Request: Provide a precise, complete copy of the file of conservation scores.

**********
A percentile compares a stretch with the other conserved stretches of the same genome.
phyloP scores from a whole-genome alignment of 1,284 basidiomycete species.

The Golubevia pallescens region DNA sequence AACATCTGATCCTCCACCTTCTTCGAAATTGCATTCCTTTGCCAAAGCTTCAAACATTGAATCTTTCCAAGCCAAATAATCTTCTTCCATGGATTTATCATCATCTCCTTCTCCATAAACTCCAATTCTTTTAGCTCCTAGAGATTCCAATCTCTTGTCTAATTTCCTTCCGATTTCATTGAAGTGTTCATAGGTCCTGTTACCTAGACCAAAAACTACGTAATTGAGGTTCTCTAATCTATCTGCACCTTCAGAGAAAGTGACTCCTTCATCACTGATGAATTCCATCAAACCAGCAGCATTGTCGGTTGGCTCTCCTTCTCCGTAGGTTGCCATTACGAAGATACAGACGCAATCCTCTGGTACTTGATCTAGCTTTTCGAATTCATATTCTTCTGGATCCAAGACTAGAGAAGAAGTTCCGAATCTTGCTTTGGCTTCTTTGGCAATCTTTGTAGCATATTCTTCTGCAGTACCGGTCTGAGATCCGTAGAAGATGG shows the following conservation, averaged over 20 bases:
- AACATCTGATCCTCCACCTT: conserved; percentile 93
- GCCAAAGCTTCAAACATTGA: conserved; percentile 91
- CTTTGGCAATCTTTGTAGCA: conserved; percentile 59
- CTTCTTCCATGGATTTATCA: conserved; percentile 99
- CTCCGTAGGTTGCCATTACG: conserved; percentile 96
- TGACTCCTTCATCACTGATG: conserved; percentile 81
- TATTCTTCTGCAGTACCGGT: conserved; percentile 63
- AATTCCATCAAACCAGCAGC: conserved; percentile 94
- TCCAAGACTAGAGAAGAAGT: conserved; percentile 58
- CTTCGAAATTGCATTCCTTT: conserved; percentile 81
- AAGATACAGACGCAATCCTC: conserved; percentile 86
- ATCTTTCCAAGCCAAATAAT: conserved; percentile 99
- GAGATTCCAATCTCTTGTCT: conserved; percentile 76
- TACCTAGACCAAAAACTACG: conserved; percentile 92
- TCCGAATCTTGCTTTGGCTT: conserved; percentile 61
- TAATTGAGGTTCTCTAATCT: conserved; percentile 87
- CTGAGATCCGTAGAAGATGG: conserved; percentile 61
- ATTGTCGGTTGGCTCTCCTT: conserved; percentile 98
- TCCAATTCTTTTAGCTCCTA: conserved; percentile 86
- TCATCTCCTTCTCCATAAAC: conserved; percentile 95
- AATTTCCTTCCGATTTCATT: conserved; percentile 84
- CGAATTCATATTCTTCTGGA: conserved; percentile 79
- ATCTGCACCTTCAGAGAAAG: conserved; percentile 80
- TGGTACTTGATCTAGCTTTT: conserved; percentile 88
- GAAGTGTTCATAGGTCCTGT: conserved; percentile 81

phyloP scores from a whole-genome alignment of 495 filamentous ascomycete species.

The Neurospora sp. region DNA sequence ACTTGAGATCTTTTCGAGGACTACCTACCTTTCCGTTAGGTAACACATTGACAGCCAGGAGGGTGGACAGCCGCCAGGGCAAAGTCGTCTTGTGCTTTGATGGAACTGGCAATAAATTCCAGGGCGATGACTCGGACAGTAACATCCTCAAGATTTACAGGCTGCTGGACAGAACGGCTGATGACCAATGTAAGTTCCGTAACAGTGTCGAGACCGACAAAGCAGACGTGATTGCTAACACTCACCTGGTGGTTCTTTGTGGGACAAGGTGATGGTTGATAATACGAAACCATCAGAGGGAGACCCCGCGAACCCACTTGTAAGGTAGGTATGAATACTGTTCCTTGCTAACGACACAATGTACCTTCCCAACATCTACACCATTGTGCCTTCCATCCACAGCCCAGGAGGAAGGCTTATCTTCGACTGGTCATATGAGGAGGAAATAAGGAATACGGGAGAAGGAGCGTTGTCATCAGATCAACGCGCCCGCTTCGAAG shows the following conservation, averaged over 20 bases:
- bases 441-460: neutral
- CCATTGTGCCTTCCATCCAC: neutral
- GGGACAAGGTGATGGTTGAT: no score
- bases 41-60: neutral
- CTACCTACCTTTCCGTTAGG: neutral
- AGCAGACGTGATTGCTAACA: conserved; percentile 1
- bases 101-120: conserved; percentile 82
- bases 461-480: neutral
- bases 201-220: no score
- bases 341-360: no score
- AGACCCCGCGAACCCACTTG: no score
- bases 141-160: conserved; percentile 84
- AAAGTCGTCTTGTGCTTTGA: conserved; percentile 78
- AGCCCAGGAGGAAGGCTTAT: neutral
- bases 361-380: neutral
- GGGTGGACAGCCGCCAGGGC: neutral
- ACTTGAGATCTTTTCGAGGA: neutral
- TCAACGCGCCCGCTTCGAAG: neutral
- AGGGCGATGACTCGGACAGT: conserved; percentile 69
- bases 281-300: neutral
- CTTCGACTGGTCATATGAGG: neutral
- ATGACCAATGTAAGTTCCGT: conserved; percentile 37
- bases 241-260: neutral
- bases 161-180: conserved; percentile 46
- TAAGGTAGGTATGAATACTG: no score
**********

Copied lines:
A percentile compares a stretch with the other conserved stretches of the same genome.
phyloP scores from a whole-genome alignment of 1,284 basidiomycete species.

The Golubevia pallescens region DNA sequence AACATCTGATCCTCCACCTTCTTCGAAATTGCATTCCTTTGCCAAAGCTTCAAACATTGAATCTTTCCAAGCCAAATAATCTTCTTCCATGGATTTATCATCATCTCCTTCTCCATAAACTCCAATTCTTTTAGCTCCTAGAGATTCCAATCTCTTGTCTAATTTCCTTCCGATTTCATTGAAGTGTTCATAGGTCCTGTTACCTAGACCAAAAACTACGTAATTGAGGTTCTCTAATCTATCTGCACCTTCAGAGAAAGTGACTCCTTCATCACTGATGAATTCCATCAAACCAGCAGCATTGTCGGTTGGCTCTCCTTCTCCGTAGGTTGCCATTACGAAGATACAGACGCAATCCTCTGGTACTTGATCTAGCTTTTCGAATTCATATTCTTCTGGATCCAAGACTAGAGAAGAAGTTCCGAATCTTGCTTTGGCTTCTTTGGCAATCTTTGTAGCATATTCTTCTGCAGTACCGGTCTGAGATCCGTAGAAGATGG shows the following conservation, averaged over 20 bases:
- AACATCTGATCCTCCACCTT: conserved; percentile 93
- GCCAAAGCTTCAAACATTGA: conserved; percentile 91
- CTTTGGCAATCTTTGTAGCA: conserved; percentile 59
- CTTCTTCCATGGATTTATCA: conserved; percentile 99
- CTCCGTAGGTTGCCATTACG: conserved; percentile 96
- TGACTCCTTCATCACTGATG: conserved; percentile 81
- TATTCTTCTGCAGTACCGGT: conserved; percentile 63
- AATTCCATCAAACCAGCAGC: conserved; percentile 94
- TCCAAGACTAGAGAAGAAGT: conserved; percentile 58
- CTTCGAAATTGCATTCCTTT: conserved; percentile 81
- AAGATACAGACGCAATCCTC: conserved; percentile 86
- ATCTTTCCAAGCCAAATAAT: conserved; percentile 99
- GAGATTCCAATCTCTTGTCT: conserved; percentile 76
- TACCTAGACCAAAAACTACG: conserved; percentile 92
- TCCGAATCTTGCTTTGGCTT: conserved; percentile 61
- TAATTGAGGTTCTCTAATCT: conserved; percentile 87
- CTGAGATCCGTAGAAGATGG: conserved; percentile 61
- ATTGTCGGTTGGCTCTCCTT: conserved; percentile 98
- TCCAATTCTTTTAGCTCCTA: conserved; percentile 86
- TCATCTCCTTCTCCATAAAC: conserved; percentile 95
- AATTTCCTTCCGATTTCATT: conserved; percentile 84
- CGAATTCATATTCTTCTGGA: conserved; percentile 79
- ATCTGCACCTTCAGAGAAAG: conserved; percentile 80
- TGGTACTTGATCTAGCTTTT: conserved; percentile 88
- GAAGTGTTCATAGGTCCTGT: conserved; percentile 81

phyloP scores from a whole-genome alignment of 495 filamentous ascomycete species.

The Neurospora sp. region DNA sequence ACTTGAGATCTTTTCGAGGACTACCTACCTTTCCGTTAGGTAACACATTGACAGCCAGGAGGGTGGACAGCCGCCAGGGCAAAGTCGTCTTGTGCTTTGATGGAACTGGCAATAAATTCCAGGGCGATGACTCGGACAGTAACATCCTCAAGATTTACAGGCTGCTGGACAGAACGGCTGATGACCAATGTAAGTTCCGTAACAGTGTCGAGACCGACAAAGCAGACGTGATTGCTAACACTCACCTGGTGGTTCTTTGTGGGACAAGGTGATGGTTGATAATACGAAACCATCAGAGGGAGACCCCGCGAACCCACTTGTAAGGTAGGTATGAATACTGTTCCTTGCTAACGACACAATGTACCTTCCCAACATCTACACCATTGTGCCTTCCATCCACAGCCCAGGAGGAAGGCTTATCTTCGACTGGTCATATGAGGAGGAAATAAGGAATACGGGAGAAGGAGCGTTGTCATCAGATCAACGCGCCCGCTTCGAAG shows the following conservation, averaged over 20 bases:
- bases 441-460: neutral
- CCATTGTGCCTTCCATCCAC: neutral
- GGGACAAGGTGATGGTTGAT: no score
- bases 41-60: neutral
- CTACCTACCTTTCCGTTAGG: neutral
- AGCAGACGTGATTGCTAACA: conserved; percentile 1
- bases 101-120: conserved; percentile 82
- bases 461-480: neutral
- bases 201-220: no score
- bases 341-360: no score
- AGACCCCGCGAACCCACTTG: no score
- bases 141-160: conserved; percentile 84
- AAAGTCGTCTTGTGCTTTGA: conserved; percentile 78
- AGCCCAGGAGGAAGGCTTAT: neutral
- bases 361-380: neutral
- GGGTGGACAGCCGCCAGGGC: neutral
- ACTTGAGATCTTTTCGAGGA: neutral
- TCAACGCGCCCGCTTCGAAG: neutral
- AGGGCGATGACTCGGACAGT: conserved; percentile 69
- bases 281-300: neutral
- CTTCGACTGGTCATATGAGG: neutral
- ATGACCAATGTAAGTTCCGT: conserved; percentile 37
- bases 241-260: neutral
- bases 161-180: conserved; percentile 46
- TAAGGTAGGTATGAATACTG: no score